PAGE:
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Professional Development Question

Professional Development Question

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What do educational leaders actually look for professional development proposals? We're interested in providing seminars for high school educator--at no cost to the school--based on strategies from our upcoming publication, Transparent Teaching of Adolescents. My co-authors and I (former students) are very excited about what we've accomplished, and ultimately, our goal is to help teachers use the methodology that we discovered in our classroom experience. Ideally, we'd want to cater the PD to the school's needs as opposed to a blanket approach. Thank you for any advice you might provide! Kind regards, Mindy and Students

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Mindy Keller- Kyriakides's picture
Mindy Keller- Kyriakides
High school english teacher and blogger.

So, I'm guessing the typos didn't help in garnering a response--ugh! However, the question is sincere. What do administrators want/need on a proposal for a PD?

Kevin Crosby's picture
Kevin Crosby
Educator and School Counselor / Trinidad School District #1

To whom do you plan to write a proposal? Your question is tough because soliciting for PD rarely works from what I can tell. Usually, a school has improvement goals and a plan, and then they seek out PD resources and activities toward those goals. If you want to get the word out to schools in your area, I would suggest including information about how your program meets criteria regarding best or evidence-based practices, and what the goals or objectives are for the program. In other words, why should my school devote precious time to your offer or proposal? Without specifics it is difficult to give you much more feedback.

Mindy Keller- Kyriakides's picture
Mindy Keller- Kyriakides
High school english teacher and blogger.

Your response is actually quite helpful. You stress the need for a structure or program. That's what we don't have! So, the marketing needs to be a bit more up-front, concrete, and less tailored. In other words, if someone wants the suit, they'll buy it off the rack. They don't want us to make the suit for them. We can work with that!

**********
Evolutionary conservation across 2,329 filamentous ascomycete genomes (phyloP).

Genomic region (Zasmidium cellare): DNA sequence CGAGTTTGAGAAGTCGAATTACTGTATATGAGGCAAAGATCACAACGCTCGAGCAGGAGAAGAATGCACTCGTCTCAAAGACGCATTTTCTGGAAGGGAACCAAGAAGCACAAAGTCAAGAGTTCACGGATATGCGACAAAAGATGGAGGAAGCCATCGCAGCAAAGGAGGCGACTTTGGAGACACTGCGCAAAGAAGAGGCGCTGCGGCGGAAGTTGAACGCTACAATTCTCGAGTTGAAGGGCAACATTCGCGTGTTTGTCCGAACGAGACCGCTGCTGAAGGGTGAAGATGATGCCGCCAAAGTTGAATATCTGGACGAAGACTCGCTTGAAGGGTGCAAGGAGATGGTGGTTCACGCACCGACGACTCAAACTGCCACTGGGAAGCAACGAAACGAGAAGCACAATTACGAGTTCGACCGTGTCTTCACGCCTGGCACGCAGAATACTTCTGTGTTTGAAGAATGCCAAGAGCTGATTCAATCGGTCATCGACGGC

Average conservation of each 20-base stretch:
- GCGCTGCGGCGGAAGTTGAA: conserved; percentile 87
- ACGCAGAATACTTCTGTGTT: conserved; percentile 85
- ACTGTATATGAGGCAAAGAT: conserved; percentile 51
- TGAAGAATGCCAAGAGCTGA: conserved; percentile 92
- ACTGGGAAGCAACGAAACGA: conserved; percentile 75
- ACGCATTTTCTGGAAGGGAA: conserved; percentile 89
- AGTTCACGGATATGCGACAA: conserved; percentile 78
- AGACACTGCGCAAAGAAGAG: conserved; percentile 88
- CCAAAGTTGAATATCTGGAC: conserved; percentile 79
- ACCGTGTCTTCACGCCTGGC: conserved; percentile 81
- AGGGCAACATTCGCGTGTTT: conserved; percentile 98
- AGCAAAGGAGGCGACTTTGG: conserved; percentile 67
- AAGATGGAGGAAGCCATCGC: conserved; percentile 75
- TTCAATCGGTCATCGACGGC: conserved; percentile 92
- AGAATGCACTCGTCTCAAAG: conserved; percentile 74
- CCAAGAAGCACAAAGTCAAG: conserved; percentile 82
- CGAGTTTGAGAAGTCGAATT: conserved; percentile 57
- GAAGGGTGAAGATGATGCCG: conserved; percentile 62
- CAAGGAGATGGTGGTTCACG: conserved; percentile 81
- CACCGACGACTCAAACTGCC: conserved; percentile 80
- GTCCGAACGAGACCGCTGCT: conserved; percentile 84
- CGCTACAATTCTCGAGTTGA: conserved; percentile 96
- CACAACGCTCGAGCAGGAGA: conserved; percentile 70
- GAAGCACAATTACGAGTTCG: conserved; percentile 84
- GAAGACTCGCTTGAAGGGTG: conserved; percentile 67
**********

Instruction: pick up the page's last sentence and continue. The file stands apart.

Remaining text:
Thanks again!
Mindy and Students

Kevin Crosby's picture
Kevin Crosby
Educator and School Counselor / Trinidad School District #1

Yup. For example, what do you mean by "transparent" teaching? I'm kind of intrigued. What is transparent? The standards or goals or objectives? Or is it more about being "real" with students or something like that?

Mindy Keller- Kyriakides's picture
Mindy Keller- Kyriakides
High school english teacher and blogger.

Here's a potential definition! Let me know if it makes sense!

Secondary teachers, particularly new teachers, often get caught up in the exigency of a lesson as opposed to addressing the needs of the class as a unit of mindful individuals, the effects of which include, but are not limited to: student misbehavior and student apathy. (Those factors being the largest contributors to issues with learning gains and graduation rates.)

We are inherently subject-driven as educators, and as a result, we tend to just barge forward to make sure we get through the lesson. We experience a lack of situational awareness or mindfulness, and by doing so, we miss opportunities for students to learn more and learn more effectively. The effective secondary teacher never loses sight of the class as a layered experience for him/herself and students.

Transparent Teaching for high school students (as we define it) embraces the Matryoshka Principle in simultaneity. A good visual would be a set of glass Russian nesting dolls. At the core of the paradigm is the teacher persona and that individual's ability to convey a mature, warm, caring adult to teenagers, specifically.